Tom Coburn: Not a Newt Fan
In an interview with CSPAN's "Washington Journal" program this morning, Oklahoma Republican Sen. Tom Coburn questioned whether former House Speaker Newt Gingrich would be a strong presidential candidate for the party in 2012.
Asked about Gingrich's plans to explore a presidential bid, Coburn responded:
"He is undoubtedly the smartest man I've ever met. He is a thinker. He has great vision, The question to me is, does he have the capability to lead the country? And having served under him in the House, he is probably not one that I would choose to support in a presidential primary."
Asked to elaborate, Coburn said that the party's nominee needed to be someone who is "stable, and learned, and is gonna consistently bring us together rather than alienate us," adding: "We need somebody whose eye is critical, but is not harsh in their manner."
A Gingrich spokesman did not return several emails seeking comment on Coburn's remarks.
It isn't the first time Coburn, a beloved figure among conservatives, has come out against Gingrich.
At a town hall last August, the senator told attendees" "He's the last person I'd vote for for president of the United States ... His life indicates he does not have a commitment to the character traits necessary to be a great president." Coburn also criticized Gingrich's tumultuous personal life, saying he "doesn't know anything about commitment to marriage."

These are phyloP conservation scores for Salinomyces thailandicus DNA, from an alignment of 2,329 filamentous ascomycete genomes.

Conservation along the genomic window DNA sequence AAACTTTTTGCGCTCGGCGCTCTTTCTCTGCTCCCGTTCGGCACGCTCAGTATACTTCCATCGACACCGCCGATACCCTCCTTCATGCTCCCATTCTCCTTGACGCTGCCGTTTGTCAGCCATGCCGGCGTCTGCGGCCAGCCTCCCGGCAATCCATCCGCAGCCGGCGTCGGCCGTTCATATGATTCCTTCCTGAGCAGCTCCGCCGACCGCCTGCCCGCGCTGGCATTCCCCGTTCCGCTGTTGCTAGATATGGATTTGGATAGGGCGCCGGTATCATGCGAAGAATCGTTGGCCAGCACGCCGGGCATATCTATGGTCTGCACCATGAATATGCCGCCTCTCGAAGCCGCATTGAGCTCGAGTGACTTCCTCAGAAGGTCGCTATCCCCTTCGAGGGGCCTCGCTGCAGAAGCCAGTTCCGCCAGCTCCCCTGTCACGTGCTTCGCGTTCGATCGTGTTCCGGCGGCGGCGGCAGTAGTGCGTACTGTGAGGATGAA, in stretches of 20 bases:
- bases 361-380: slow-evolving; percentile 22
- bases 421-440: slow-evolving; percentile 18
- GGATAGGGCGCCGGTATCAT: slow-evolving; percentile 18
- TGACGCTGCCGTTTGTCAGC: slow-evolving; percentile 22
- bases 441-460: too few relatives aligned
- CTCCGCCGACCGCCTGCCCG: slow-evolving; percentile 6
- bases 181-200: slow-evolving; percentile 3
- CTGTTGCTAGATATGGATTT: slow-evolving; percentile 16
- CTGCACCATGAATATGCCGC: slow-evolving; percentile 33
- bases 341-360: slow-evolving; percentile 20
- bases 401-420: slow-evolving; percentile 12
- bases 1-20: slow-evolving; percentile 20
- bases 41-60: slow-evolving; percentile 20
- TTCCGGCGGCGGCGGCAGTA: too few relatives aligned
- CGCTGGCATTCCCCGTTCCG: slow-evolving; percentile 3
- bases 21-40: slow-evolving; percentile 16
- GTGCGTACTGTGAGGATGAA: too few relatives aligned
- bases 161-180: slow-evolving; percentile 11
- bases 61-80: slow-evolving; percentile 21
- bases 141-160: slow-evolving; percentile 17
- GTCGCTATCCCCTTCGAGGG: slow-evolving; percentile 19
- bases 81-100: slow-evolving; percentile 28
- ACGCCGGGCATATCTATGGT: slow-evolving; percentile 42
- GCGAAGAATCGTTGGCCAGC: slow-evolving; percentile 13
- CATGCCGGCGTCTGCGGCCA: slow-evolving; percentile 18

Gingrich has been married three times. He was directly questioned about those marriages last week during a speech at the University of Pennsylvania. Asked by a student, who also happened to be the head of the university's college Democrats, whether his personal life made his opposition to gay marriage hypocritical, Gingrich responded sarcastically: "I appreciate the delicacy and generosity in the way [the question] was framed. ... I hope you feel better about yourself."
Coburn's animosity towards Gingrich goes back years. In 1996, he was part of a group of House Republicans who unsuccessfully tried to oust Gingrich as Speaker. "Newt Gingrich should resign," Coburn said not long after. (Coburn got his wish two years later as Gingrich stepped aside in the wake of Republican losses in the 1998 midterm elections. The Oklahoma Republican was elected to the Senate in 2004.)
The timing of Coburn's comments are not ideal for Gingrich -- coming roughly 24 hours before the former Speaker is expected to give some indication of whether he plans to explore a presidential bid in 2012.
That announcement -- or lack thereof -- has already drawn considerable unwanted attention to Gingrich. After Joe Gaylord, a longtime adviser to Gingrich, confirmed to the Des Moines Register that Gingrich would indeed be announcing an exploratory phase in Georgia on Thursday, Gingrich's official spokesman put out a statement rebutting what he called a "significantly inaccurate statement" --adding that there would be no exploratory committee announced Thursday. (ABC's Jon Karl explains what might be going on with all of this.)
And, Gingrich got even more unwelcome news earlier today when Fox News Channel suspended him as an on-air contributor, along with former Sen. Rick Santorum, and announced they will terminate Gingrich's contract if he launches a presidential bid.
All presidential campaigns have their rocky patches. But the combination of Coburn's comments, the very public infighting in Gingrich's inner circle and Fox News' suspension decision make this a less than ideal runup to a national bid for the Georgia Republican.
| March 2, 2011; 1:31 PM ET
Categories: Eye on 2012
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